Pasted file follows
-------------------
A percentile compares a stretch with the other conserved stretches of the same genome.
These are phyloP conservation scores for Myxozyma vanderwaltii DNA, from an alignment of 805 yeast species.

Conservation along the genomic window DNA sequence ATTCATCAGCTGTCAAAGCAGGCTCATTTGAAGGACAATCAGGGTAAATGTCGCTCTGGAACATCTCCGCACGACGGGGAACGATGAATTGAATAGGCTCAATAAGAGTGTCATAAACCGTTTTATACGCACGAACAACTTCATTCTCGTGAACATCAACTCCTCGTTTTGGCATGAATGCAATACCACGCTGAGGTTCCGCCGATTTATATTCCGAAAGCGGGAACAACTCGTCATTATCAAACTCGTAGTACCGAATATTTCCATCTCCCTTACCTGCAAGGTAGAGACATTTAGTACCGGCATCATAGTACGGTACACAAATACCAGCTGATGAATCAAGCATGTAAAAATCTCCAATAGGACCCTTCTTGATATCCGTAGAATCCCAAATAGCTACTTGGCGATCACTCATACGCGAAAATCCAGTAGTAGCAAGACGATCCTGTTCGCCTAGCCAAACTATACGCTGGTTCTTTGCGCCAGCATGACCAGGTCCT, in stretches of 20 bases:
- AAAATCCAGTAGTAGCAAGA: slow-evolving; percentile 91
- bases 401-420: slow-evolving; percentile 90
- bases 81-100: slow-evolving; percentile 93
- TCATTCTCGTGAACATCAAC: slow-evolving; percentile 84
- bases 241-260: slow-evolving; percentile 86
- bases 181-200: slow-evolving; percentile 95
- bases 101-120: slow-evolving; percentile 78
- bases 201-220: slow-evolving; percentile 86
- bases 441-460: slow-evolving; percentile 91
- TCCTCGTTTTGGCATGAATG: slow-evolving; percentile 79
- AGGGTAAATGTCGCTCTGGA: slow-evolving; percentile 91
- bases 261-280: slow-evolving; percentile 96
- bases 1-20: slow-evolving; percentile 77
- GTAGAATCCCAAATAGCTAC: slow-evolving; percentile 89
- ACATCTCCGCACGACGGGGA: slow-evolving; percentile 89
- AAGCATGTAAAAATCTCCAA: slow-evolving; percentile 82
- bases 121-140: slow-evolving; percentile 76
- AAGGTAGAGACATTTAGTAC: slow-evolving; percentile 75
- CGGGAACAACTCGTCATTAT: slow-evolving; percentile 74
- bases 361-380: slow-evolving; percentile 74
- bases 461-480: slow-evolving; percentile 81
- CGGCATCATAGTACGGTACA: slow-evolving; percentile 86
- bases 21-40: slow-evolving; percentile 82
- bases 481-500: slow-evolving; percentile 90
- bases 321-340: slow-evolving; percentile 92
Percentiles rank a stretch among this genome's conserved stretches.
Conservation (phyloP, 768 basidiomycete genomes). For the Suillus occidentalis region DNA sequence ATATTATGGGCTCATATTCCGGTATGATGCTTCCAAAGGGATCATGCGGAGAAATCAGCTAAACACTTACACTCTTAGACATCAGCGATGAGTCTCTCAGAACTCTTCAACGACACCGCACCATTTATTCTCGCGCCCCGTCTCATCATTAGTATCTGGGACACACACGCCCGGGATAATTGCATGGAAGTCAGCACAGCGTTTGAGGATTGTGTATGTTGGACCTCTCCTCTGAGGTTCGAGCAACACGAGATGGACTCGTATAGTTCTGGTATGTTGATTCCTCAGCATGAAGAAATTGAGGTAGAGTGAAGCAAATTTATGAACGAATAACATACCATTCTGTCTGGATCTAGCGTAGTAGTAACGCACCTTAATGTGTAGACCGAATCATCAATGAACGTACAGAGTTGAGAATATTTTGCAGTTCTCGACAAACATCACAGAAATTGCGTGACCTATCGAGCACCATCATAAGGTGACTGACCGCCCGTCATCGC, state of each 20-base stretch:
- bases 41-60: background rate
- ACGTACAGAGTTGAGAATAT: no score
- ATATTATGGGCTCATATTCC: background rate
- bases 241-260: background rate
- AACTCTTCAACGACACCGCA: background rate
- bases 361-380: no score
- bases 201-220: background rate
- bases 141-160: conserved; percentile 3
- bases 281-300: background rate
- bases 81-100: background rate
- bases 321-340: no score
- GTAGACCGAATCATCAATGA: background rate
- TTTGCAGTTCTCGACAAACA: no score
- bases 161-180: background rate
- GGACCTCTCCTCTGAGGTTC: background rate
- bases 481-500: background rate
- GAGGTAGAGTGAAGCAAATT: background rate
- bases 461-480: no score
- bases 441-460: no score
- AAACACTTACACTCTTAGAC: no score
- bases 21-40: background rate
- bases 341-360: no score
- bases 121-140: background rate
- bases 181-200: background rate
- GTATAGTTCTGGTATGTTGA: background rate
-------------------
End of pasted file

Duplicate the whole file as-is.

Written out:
A percentile compares a stretch with the other conserved stretches of the same genome.
These are phyloP conservation scores for Myxozyma vanderwaltii DNA, from an alignment of 805 yeast species.

Conservation along the genomic window DNA sequence ATTCATCAGCTGTCAAAGCAGGCTCATTTGAAGGACAATCAGGGTAAATGTCGCTCTGGAACATCTCCGCACGACGGGGAACGATGAATTGAATAGGCTCAATAAGAGTGTCATAAACCGTTTTATACGCACGAACAACTTCATTCTCGTGAACATCAACTCCTCGTTTTGGCATGAATGCAATACCACGCTGAGGTTCCGCCGATTTATATTCCGAAAGCGGGAACAACTCGTCATTATCAAACTCGTAGTACCGAATATTTCCATCTCCCTTACCTGCAAGGTAGAGACATTTAGTACCGGCATCATAGTACGGTACACAAATACCAGCTGATGAATCAAGCATGTAAAAATCTCCAATAGGACCCTTCTTGATATCCGTAGAATCCCAAATAGCTACTTGGCGATCACTCATACGCGAAAATCCAGTAGTAGCAAGACGATCCTGTTCGCCTAGCCAAACTATACGCTGGTTCTTTGCGCCAGCATGACCAGGTCCT, in stretches of 20 bases:
- AAAATCCAGTAGTAGCAAGA: slow-evolving; percentile 91
- bases 401-420: slow-evolving; percentile 90
- bases 81-100: slow-evolving; percentile 93
- TCATTCTCGTGAACATCAAC: slow-evolving; percentile 84
- bases 241-260: slow-evolving; percentile 86
- bases 181-200: slow-evolving; percentile 95
- bases 101-120: slow-evolving; percentile 78
- bases 201-220: slow-evolving; percentile 86
- bases 441-460: slow-evolving; percentile 91
- TCCTCGTTTTGGCATGAATG: slow-evolving; percentile 79
- AGGGTAAATGTCGCTCTGGA: slow-evolving; percentile 91
- bases 261-280: slow-evolving; percentile 96
- bases 1-20: slow-evolving; percentile 77
- GTAGAATCCCAAATAGCTAC: slow-evolving; percentile 89
- ACATCTCCGCACGACGGGGA: slow-evolving; percentile 89
- AAGCATGTAAAAATCTCCAA: slow-evolving; percentile 82
- bases 121-140: slow-evolving; percentile 76
- AAGGTAGAGACATTTAGTAC: slow-evolving; percentile 75
- CGGGAACAACTCGTCATTAT: slow-evolving; percentile 74
- bases 361-380: slow-evolving; percentile 74
- bases 461-480: slow-evolving; percentile 81
- CGGCATCATAGTACGGTACA: slow-evolving; percentile 86
- bases 21-40: slow-evolving; percentile 82
- bases 481-500: slow-evolving; percentile 90
- bases 321-340: slow-evolving; percentile 92
Percentiles rank a stretch among this genome's conserved stretches.
Conservation (phyloP, 768 basidiomycete genomes). For the Suillus occidentalis region DNA sequence ATATTATGGGCTCATATTCCGGTATGATGCTTCCAAAGGGATCATGCGGAGAAATCAGCTAAACACTTACACTCTTAGACATCAGCGATGAGTCTCTCAGAACTCTTCAACGACACCGCACCATTTATTCTCGCGCCCCGTCTCATCATTAGTATCTGGGACACACACGCCCGGGATAATTGCATGGAAGTCAGCACAGCGTTTGAGGATTGTGTATGTTGGACCTCTCCTCTGAGGTTCGAGCAACACGAGATGGACTCGTATAGTTCTGGTATGTTGATTCCTCAGCATGAAGAAATTGAGGTAGAGTGAAGCAAATTTATGAACGAATAACATACCATTCTGTCTGGATCTAGCGTAGTAGTAACGCACCTTAATGTGTAGACCGAATCATCAATGAACGTACAGAGTTGAGAATATTTTGCAGTTCTCGACAAACATCACAGAAATTGCGTGACCTATCGAGCACCATCATAAGGTGACTGACCGCCCGTCATCGC, state of each 20-base stretch:
- bases 41-60: background rate
- ACGTACAGAGTTGAGAATAT: no score
- ATATTATGGGCTCATATTCC: background rate
- bases 241-260: background rate
- AACTCTTCAACGACACCGCA: background rate
- bases 361-380: no score
- bases 201-220: background rate
- bases 141-160: conserved; percentile 3
- bases 281-300: background rate
- bases 81-100: background rate
- bases 321-340: no score
- GTAGACCGAATCATCAATGA: background rate
- TTTGCAGTTCTCGACAAACA: no score
- bases 161-180: background rate
- GGACCTCTCCTCTGAGGTTC: background rate
- bases 481-500: background rate
- GAGGTAGAGTGAAGCAAATT: background rate
- bases 461-480: no score
- bases 441-460: no score
- AAACACTTACACTCTTAGAC: no score
- bases 21-40: background rate
- bases 341-360: no score
- bases 121-140: background rate
- bases 181-200: background rate
- GTATAGTTCTGGTATGTTGA: background rate